Tuesday, March 26, 2019

Dimash Kudaibergen

Dimash Kudaibergen has a voice range that goes two full notes below the normal bass range and over two  octaves above the normal female soprano range. I know of no other human being with the ability to hit notes that high and that low both.  Dimash not only pulls this off; he also has perfect pitch and a professional opera singer's voice control and a voice quality routinely described as "pure" and "just plain lovely." He is a walking musical miracle.

He's widely known in China, where he recently clocked 1.6 billion hits following his success at a Chinese musical competition. He's also known in Russia and his homeland of Kazakhstan, but his reputation is just getting started in Europe and America.

I'm having a bit of future shock in dealing with this boy wonder. I'm his grandfather's generation. I had my 54th birthday ten days before he was born. And for the first young years of my life I had no idea where Kazakhstan was. Russia was the enemy and China a sleeping giant. And here we are in a world where a billion Chinese have heard, and I suspect marveled at, his voice and he's just started what could be called a new genre - reaction videos to his performances, by people in the west who call themselves music critics hearing him for the first time and asking the question, "How is it possible I have not heard of this guy before?'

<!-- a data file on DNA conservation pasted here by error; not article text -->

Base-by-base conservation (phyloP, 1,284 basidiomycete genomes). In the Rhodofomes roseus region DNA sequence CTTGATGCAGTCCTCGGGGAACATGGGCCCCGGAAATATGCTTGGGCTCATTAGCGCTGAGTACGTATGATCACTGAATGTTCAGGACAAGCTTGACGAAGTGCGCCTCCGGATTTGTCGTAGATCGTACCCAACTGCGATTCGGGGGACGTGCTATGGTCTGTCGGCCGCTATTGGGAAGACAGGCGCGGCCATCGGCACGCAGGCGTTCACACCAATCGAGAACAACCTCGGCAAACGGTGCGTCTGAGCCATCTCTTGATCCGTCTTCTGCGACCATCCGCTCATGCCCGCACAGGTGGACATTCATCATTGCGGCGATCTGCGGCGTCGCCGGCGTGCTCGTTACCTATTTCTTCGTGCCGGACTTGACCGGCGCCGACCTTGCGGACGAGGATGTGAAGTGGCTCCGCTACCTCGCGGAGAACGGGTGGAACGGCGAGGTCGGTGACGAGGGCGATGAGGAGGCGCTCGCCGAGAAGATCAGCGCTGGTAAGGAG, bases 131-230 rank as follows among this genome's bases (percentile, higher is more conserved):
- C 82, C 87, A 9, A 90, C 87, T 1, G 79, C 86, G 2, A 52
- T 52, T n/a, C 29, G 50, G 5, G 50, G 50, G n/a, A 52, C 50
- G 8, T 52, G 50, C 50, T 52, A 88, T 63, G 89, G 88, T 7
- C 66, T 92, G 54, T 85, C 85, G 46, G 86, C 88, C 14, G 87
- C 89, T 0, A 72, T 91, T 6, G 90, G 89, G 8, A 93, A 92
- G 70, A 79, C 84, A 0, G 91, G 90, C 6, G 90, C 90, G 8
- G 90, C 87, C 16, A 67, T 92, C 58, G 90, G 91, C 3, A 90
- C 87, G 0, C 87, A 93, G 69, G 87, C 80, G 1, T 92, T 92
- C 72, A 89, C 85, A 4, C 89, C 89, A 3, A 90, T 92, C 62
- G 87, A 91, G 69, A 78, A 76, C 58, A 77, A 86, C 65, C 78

A brief comment on the side here on how China is no longer taking the back seat to influencing world popular culture. Watch this video of first Celine Dion and then of Dimash joining Chinese singer Song Zuying singing in China in Chinese to the kind of ridiculously overelaborated staging and choreography the Chinese made famous in the Beijing Olympics. They're making videos now of Americans reacting to this performance, all looking a bit sheepish and often amateurish. I predict he will soon overpower the American popular music scene. You heard it here first, boys and girls. And we haven't touched yet on the many ways he's stretching his wings - dancing a Michael Jackson tribute, for example, or writing his own compositions on the folly of war.

Dimash rose to fame after winning two competitions, becoming the grand prix winner in the Slavianski Bazaar in Vitebsk, Belarus and then hitting the big numbers after entering the Singer 2017 competition in China in 2017. Once again, I can't help remarking on how different the world looks when you stop believing it is centered in the United States.

I can imagine some kind of backlash by people who will want to argue the guy is too good to be true, too given to vocal pyrotechnics to be treated as an ordinary musician. Watch the videos of his performances in China and the camera spends as much time on audience reaction as it does on Dimash himself. And the American and European reaction videos seem to be increasing daily by the dozens. I hope that nonsense won't be held against him.

He's classically trained and blessed by being born into a musical family. His mother is an opera singer, his father a singer and music producer. He has a degree in classical music from his local university and was trained by a teacher with the title of "Honored Artist of Kazakhstan" - which title both his mother and father also hold, by the way. He was invited to join the local opera and nobody doubts he'd make one hell of a splash with that powerful breath control in his thin body. Instead, he has chosen to milk his skill and his talent in the world of popular music. A good choice if the goal is bigger, better, more, and faster.